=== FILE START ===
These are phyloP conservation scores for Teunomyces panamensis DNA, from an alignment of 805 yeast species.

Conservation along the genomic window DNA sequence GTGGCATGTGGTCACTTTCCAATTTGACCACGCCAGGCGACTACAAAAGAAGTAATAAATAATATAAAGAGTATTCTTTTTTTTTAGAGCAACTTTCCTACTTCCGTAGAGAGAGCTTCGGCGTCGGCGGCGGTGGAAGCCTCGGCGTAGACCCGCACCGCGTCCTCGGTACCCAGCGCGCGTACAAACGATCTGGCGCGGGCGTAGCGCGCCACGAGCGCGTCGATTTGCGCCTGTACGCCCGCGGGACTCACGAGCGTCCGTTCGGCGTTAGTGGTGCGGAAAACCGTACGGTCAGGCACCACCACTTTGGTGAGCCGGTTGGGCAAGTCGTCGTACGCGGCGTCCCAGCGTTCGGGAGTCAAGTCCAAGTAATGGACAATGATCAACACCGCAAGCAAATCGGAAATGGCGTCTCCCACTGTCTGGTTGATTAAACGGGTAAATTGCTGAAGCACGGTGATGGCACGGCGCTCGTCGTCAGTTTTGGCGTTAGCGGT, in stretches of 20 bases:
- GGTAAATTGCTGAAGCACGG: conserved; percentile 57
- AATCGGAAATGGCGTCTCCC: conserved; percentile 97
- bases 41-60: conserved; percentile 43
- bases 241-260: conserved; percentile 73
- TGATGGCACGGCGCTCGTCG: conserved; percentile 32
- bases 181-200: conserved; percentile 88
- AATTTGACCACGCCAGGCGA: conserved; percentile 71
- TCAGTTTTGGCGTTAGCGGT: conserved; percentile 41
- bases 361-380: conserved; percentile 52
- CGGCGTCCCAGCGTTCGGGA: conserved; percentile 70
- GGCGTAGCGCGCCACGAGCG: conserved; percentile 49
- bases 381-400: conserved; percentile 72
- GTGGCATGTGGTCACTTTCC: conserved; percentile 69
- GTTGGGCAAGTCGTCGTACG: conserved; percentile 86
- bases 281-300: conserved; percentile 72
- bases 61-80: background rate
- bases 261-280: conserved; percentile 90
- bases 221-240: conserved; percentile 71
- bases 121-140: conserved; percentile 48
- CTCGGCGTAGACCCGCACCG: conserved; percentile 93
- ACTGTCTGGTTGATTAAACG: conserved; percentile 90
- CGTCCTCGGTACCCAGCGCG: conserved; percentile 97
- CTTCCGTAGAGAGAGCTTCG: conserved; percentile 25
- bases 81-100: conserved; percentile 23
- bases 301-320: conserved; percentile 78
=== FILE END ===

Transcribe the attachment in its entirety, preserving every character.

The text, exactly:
These are phyloP conservation scores for Teunomyces panamensis DNA, from an alignment of 805 yeast species.

Conservation along the genomic window DNA sequence GTGGCATGTGGTCACTTTCCAATTTGACCACGCCAGGCGACTACAAAAGAAGTAATAAATAATATAAAGAGTATTCTTTTTTTTTAGAGCAACTTTCCTACTTCCGTAGAGAGAGCTTCGGCGTCGGCGGCGGTGGAAGCCTCGGCGTAGACCCGCACCGCGTCCTCGGTACCCAGCGCGCGTACAAACGATCTGGCGCGGGCGTAGCGCGCCACGAGCGCGTCGATTTGCGCCTGTACGCCCGCGGGACTCACGAGCGTCCGTTCGGCGTTAGTGGTGCGGAAAACCGTACGGTCAGGCACCACCACTTTGGTGAGCCGGTTGGGCAAGTCGTCGTACGCGGCGTCCCAGCGTTCGGGAGTCAAGTCCAAGTAATGGACAATGATCAACACCGCAAGCAAATCGGAAATGGCGTCTCCCACTGTCTGGTTGATTAAACGGGTAAATTGCTGAAGCACGGTGATGGCACGGCGCTCGTCGTCAGTTTTGGCGTTAGCGGT, in stretches of 20 bases:
- GGTAAATTGCTGAAGCACGG: conserved; percentile 57
- AATCGGAAATGGCGTCTCCC: conserved; percentile 97
- bases 41-60: conserved; percentile 43
- bases 241-260: conserved; percentile 73
- TGATGGCACGGCGCTCGTCG: conserved; percentile 32
- bases 181-200: conserved; percentile 88
- AATTTGACCACGCCAGGCGA: conserved; percentile 71
- TCAGTTTTGGCGTTAGCGGT: conserved; percentile 41
- bases 361-380: conserved; percentile 52
- CGGCGTCCCAGCGTTCGGGA: conserved; percentile 70
- GGCGTAGCGCGCCACGAGCG: conserved; percentile 49
- bases 381-400: conserved; percentile 72
- GTGGCATGTGGTCACTTTCC: conserved; percentile 69
- GTTGGGCAAGTCGTCGTACG: conserved; percentile 86
- bases 281-300: conserved; percentile 72
- bases 61-80: background rate
- bases 261-280: conserved; percentile 90
- bases 221-240: conserved; percentile 71
- bases 121-140: conserved; percentile 48
- CTCGGCGTAGACCCGCACCG: conserved; percentile 93
- ACTGTCTGGTTGATTAAACG: conserved; percentile 90
- CGTCCTCGGTACCCAGCGCG: conserved; percentile 97
- CTTCCGTAGAGAGAGCTTCG: conserved; percentile 25
- bases 81-100: conserved; percentile 23
- bases 301-320: conserved; percentile 78